Meanwhile, America has historically supported true democracies, preferably capitalist ones, in South America for obvious reasons. A capitalist democracy would necessarily share more values with the U.S. than Venezuela did under Chavez or Maduro. And the Trump administration has signaled its support for the April 30 uprising. Not a big surprise since Vice President Michael Pence also recorded a video in January supporting Venezuelan opposition and Guaidó.

And, for what it’s worth, those Russian nuclear-capable bombers in Venezuela have the range to bomb any point in the U.S. without refueling including Alaska and Hawaii. (But, if they’re landing in Venezuela on the same tank of gas, they would be unable to hit much of Idaho, Nevada, or California.)

So this coup in Venezuela will decide the balance of power in America’s backyard. Russia has already said that Putin has met with his top generals to discuss the situation, though there is no sign yet of the large military deployments they sent to Syria to prop up his boy there.

While all of us should care about the crisis because of the real human suffering under Maduro, who are now caught in the crossfire, we shouldn’t fool ourselves into thinking this is strictly a foreign problem. The effects of the uprising attempt will be felt here.

MIGHTY TRENDING

Trump and Kim commit to bringing home the missing of the Korean War

President Donald Trump said June 12, 2018, that North Korea has committed to returning the remains of the missing from the Korean War, giving hope to the families of more than 7,800 service members that they will finally get a full accounting.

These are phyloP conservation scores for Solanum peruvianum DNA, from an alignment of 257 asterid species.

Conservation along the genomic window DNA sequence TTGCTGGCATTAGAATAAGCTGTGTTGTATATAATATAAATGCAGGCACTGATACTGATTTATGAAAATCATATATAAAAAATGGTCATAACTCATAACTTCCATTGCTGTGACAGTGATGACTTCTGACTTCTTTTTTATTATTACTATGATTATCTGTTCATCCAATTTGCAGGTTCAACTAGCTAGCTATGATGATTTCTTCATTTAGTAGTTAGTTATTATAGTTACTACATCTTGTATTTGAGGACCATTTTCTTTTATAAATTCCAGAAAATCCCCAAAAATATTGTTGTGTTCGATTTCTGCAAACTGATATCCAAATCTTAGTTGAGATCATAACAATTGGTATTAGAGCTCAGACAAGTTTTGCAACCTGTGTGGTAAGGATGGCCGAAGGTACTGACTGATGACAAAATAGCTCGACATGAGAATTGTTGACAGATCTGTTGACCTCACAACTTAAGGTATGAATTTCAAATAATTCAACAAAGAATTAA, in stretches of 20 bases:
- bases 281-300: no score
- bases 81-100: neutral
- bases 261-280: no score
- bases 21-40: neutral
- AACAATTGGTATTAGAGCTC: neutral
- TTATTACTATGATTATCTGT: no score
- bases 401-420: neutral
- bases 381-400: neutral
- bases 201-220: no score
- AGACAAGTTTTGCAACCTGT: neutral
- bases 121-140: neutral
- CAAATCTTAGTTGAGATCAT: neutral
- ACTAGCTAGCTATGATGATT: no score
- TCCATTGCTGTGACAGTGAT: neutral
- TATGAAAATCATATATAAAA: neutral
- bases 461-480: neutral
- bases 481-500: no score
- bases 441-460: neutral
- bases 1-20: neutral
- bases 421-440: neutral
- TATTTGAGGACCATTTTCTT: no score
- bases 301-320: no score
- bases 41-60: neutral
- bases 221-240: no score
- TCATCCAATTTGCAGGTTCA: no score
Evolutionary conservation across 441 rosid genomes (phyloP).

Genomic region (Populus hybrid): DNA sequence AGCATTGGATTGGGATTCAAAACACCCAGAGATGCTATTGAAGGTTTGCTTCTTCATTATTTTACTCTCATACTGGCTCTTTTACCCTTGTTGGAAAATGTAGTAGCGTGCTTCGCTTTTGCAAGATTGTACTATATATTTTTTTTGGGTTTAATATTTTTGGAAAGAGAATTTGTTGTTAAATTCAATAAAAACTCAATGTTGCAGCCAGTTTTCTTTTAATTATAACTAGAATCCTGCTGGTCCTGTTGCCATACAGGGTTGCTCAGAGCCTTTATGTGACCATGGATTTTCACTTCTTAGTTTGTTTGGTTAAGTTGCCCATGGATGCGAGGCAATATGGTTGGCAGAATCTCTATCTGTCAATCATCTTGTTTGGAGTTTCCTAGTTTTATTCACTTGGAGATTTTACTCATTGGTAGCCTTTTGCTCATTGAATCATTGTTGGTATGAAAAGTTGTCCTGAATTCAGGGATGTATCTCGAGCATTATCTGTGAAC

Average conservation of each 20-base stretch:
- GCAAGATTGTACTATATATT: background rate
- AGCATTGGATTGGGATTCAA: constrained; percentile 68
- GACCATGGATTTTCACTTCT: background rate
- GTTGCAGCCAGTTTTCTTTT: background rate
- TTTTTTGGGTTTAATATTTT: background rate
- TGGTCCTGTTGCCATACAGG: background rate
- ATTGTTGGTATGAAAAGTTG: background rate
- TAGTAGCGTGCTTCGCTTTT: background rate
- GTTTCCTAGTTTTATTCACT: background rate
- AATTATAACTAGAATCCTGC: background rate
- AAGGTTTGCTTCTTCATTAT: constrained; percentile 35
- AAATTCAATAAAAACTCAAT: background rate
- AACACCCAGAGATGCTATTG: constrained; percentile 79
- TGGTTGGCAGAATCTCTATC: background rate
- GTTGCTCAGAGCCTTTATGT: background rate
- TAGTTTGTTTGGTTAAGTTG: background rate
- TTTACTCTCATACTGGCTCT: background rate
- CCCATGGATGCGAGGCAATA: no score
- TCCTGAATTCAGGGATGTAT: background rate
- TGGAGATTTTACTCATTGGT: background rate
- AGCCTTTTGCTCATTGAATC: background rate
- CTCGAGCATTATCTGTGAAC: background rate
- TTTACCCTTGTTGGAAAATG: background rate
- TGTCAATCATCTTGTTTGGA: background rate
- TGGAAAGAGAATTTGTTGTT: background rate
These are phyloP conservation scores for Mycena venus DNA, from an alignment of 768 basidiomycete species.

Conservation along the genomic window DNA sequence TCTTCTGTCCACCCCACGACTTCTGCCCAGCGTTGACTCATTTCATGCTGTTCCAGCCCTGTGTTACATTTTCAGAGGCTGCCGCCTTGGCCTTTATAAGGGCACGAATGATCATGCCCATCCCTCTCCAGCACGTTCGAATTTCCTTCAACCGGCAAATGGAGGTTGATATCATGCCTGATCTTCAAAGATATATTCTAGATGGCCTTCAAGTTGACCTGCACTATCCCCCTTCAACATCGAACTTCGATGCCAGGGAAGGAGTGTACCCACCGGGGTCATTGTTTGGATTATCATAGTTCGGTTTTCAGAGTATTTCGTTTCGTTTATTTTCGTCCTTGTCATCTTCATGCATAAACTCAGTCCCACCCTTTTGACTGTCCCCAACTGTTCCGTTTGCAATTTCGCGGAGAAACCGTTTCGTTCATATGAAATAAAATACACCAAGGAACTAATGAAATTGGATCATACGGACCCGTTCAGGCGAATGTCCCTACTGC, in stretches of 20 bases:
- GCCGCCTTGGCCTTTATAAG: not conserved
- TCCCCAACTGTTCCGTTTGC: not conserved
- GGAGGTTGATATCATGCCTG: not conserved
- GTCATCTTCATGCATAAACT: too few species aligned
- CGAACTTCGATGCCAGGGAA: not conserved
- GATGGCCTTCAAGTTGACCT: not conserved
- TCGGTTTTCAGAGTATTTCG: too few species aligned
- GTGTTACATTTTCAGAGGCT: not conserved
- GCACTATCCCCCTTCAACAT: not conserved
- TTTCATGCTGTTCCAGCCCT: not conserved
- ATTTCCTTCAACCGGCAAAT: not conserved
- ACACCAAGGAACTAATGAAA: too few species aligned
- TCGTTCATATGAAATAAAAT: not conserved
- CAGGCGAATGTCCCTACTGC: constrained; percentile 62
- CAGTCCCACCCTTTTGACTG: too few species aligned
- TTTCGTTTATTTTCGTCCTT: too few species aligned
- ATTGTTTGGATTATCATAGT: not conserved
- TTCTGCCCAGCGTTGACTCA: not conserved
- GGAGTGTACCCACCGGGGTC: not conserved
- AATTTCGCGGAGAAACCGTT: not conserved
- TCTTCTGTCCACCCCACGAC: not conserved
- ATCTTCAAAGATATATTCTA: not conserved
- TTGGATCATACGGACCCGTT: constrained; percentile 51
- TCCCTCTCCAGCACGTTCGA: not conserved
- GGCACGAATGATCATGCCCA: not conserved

Trump said North Korean leader Kim Jong-un agreed to the “immediate repatriation” in a last-minute deal reached at their historic summit in Singapore.


The issue of the missing-in-action had had been pressed on him by the families, and he went into the matter in “great detail” with Kim during their discussions, Trump said at a news conference before leaving Singapore.

“I must have had just countless calls and letters and Tweets, anything you can do — they want the remains of their sons back,” he said of the families.

“They want the remains of their fathers, and mothers, and all of the people that got caught into that really brutal war, which took place, to a large extent, in North Korea,” Trump said. “And I asked for it today, and we got it. That was a very last minute. The remains will be coming back. They’re going to start that process immediately.”

Army veteran is world-champion hoop dancer
A grief stricken American infantryman whose buddy has been killed in action is comforted by another soldier. Haktong-ni area, Korea. August 28, 1950.
(U.S. Army Korea Media Center official Korean War online video archive)

“But so many people, even during the campaign, they’d say, ‘Is there any way you can work with North Korea to get the remains of my son back or my father back?’ So many people asked me this question,” he said.

“And, you know, I said, ‘Look, we don’t get along too well with that particular group of people.’ But now we do. And he agreed to that so quickly and so nice — it was really a very nice thing, and he understands it. He understands it,” Trump said of Kim.

The joint statement signed by Trump and Kim stated: “The United States and the DPRK [Democratic People’s Republic of Korea] commit to recovering POW/MIA remains, including the immediate repatriation of those already identified.”

The general statement on “immediate repatriation” could refer to remains North Korea already has in storage but were never returned after joint recovery efforts were suspended in 2005 amid the political impasse over North Korean provocations and advances in its missile and nuclear programs.

The Veterans of Foreign Wars, which had called for Trump and Kim to address the issue of the missing prior to the summit, hailed the agreement.